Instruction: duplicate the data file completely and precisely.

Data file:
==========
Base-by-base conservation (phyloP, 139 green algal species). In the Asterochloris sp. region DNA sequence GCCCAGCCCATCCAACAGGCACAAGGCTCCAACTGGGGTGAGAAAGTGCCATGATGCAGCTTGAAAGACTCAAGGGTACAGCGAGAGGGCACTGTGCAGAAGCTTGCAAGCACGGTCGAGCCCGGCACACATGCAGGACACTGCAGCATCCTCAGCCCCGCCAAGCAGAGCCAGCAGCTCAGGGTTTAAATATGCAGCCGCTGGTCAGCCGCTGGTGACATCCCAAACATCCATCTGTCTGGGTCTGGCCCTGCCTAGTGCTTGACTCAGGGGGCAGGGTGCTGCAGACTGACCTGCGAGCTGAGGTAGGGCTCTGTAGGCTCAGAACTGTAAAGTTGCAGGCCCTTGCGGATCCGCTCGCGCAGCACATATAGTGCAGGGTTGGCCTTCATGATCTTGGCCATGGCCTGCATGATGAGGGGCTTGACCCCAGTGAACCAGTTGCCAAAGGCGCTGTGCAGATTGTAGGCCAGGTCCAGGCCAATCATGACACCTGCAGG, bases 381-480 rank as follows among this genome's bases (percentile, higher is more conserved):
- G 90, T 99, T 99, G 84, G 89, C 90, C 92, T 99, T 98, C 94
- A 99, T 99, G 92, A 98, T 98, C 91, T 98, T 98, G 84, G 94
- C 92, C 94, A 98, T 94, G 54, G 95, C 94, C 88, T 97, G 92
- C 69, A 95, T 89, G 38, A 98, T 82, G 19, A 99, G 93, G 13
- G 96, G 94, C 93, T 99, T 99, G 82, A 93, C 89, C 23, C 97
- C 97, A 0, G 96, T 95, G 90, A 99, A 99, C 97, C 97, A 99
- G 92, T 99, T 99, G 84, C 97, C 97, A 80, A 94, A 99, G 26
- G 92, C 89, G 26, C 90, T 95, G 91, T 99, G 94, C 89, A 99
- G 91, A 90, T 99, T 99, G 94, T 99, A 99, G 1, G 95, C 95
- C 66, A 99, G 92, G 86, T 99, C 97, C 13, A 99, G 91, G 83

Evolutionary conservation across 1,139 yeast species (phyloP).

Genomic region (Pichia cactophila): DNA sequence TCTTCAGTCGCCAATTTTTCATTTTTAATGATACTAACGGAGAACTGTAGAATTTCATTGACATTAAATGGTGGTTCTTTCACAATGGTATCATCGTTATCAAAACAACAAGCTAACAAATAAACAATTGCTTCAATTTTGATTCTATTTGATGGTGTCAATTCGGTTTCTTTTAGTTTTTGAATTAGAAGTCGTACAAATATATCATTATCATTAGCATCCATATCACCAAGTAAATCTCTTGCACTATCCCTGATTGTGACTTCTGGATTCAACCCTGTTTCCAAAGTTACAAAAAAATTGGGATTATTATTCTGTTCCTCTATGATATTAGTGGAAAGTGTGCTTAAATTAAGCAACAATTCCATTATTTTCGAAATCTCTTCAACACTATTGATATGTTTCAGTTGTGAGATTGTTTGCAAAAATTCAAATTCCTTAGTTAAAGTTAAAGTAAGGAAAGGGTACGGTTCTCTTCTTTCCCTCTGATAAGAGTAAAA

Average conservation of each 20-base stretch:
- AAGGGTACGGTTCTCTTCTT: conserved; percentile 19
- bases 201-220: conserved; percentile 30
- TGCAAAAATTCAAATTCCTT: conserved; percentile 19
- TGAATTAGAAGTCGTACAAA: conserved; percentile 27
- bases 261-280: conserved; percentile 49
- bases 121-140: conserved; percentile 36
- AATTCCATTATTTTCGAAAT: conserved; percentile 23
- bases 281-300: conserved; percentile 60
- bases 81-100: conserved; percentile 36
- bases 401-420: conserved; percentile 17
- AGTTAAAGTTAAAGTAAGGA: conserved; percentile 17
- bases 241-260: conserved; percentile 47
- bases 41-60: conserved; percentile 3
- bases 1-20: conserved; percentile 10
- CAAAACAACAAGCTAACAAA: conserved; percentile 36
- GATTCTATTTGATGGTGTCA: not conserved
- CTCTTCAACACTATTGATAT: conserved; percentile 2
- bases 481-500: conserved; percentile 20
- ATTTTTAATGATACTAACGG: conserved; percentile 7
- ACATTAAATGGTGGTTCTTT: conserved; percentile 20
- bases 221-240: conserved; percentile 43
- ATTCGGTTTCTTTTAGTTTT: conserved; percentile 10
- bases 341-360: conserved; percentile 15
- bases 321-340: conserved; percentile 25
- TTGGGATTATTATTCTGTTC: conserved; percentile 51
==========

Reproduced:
Base-by-base conservation (phyloP, 139 green algal species). In the Asterochloris sp. region DNA sequence GCCCAGCCCATCCAACAGGCACAAGGCTCCAACTGGGGTGAGAAAGTGCCATGATGCAGCTTGAAAGACTCAAGGGTACAGCGAGAGGGCACTGTGCAGAAGCTTGCAAGCACGGTCGAGCCCGGCACACATGCAGGACACTGCAGCATCCTCAGCCCCGCCAAGCAGAGCCAGCAGCTCAGGGTTTAAATATGCAGCCGCTGGTCAGCCGCTGGTGACATCCCAAACATCCATCTGTCTGGGTCTGGCCCTGCCTAGTGCTTGACTCAGGGGGCAGGGTGCTGCAGACTGACCTGCGAGCTGAGGTAGGGCTCTGTAGGCTCAGAACTGTAAAGTTGCAGGCCCTTGCGGATCCGCTCGCGCAGCACATATAGTGCAGGGTTGGCCTTCATGATCTTGGCCATGGCCTGCATGATGAGGGGCTTGACCCCAGTGAACCAGTTGCCAAAGGCGCTGTGCAGATTGTAGGCCAGGTCCAGGCCAATCATGACACCTGCAGG, bases 381-480 rank as follows among this genome's bases (percentile, higher is more conserved):
- G 90, T 99, T 99, G 84, G 89, C 90, C 92, T 99, T 98, C 94
- A 99, T 99, G 92, A 98, T 98, C 91, T 98, T 98, G 84, G 94
- C 92, C 94, A 98, T 94, G 54, G 95, C 94, C 88, T 97, G 92
- C 69, A 95, T 89, G 38, A 98, T 82, G 19, A 99, G 93, G 13
- G 96, G 94, C 93, T 99, T 99, G 82, A 93, C 89, C 23, C 97
- C 97, A 0, G 96, T 95, G 90, A 99, A 99, C 97, C 97, A 99
- G 92, T 99, T 99, G 84, C 97, C 97, A 80, A 94, A 99, G 26
- G 92, C 89, G 26, C 90, T 95, G 91, T 99, G 94, C 89, A 99
- G 91, A 90, T 99, T 99, G 94, T 99, A 99, G 1, G 95, C 95
- C 66, A 99, G 92, G 86, T 99, C 97, C 13, A 99, G 91, G 83

Evolutionary conservation across 1,139 yeast species (phyloP).

Genomic region (Pichia cactophila): DNA sequence TCTTCAGTCGCCAATTTTTCATTTTTAATGATACTAACGGAGAACTGTAGAATTTCATTGACATTAAATGGTGGTTCTTTCACAATGGTATCATCGTTATCAAAACAACAAGCTAACAAATAAACAATTGCTTCAATTTTGATTCTATTTGATGGTGTCAATTCGGTTTCTTTTAGTTTTTGAATTAGAAGTCGTACAAATATATCATTATCATTAGCATCCATATCACCAAGTAAATCTCTTGCACTATCCCTGATTGTGACTTCTGGATTCAACCCTGTTTCCAAAGTTACAAAAAAATTGGGATTATTATTCTGTTCCTCTATGATATTAGTGGAAAGTGTGCTTAAATTAAGCAACAATTCCATTATTTTCGAAATCTCTTCAACACTATTGATATGTTTCAGTTGTGAGATTGTTTGCAAAAATTCAAATTCCTTAGTTAAAGTTAAAGTAAGGAAAGGGTACGGTTCTCTTCTTTCCCTCTGATAAGAGTAAAA

Average conservation of each 20-base stretch:
- AAGGGTACGGTTCTCTTCTT: conserved; percentile 19
- bases 201-220: conserved; percentile 30
- TGCAAAAATTCAAATTCCTT: conserved; percentile 19
- TGAATTAGAAGTCGTACAAA: conserved; percentile 27
- bases 261-280: conserved; percentile 49
- bases 121-140: conserved; percentile 36
- AATTCCATTATTTTCGAAAT: conserved; percentile 23
- bases 281-300: conserved; percentile 60
- bases 81-100: conserved; percentile 36
- bases 401-420: conserved; percentile 17
- AGTTAAAGTTAAAGTAAGGA: conserved; percentile 17
- bases 241-260: conserved; percentile 47
- bases 41-60: conserved; percentile 3
- bases 1-20: conserved; percentile 10
- CAAAACAACAAGCTAACAAA: conserved; percentile 36
- GATTCTATTTGATGGTGTCA: not conserved
- CTCTTCAACACTATTGATAT: conserved; percentile 2
- bases 481-500: conserved; percentile 20
- ATTTTTAATGATACTAACGG: conserved; percentile 7
- ACATTAAATGGTGGTTCTTT: conserved; percentile 20
- bases 221-240: conserved; percentile 43
- ATTCGGTTTCTTTTAGTTTT: conserved; percentile 10
- bases 341-360: conserved; percentile 15
- bases 321-340: conserved; percentile 25
- TTGGGATTATTATTCTGTTC: conserved; percentile 51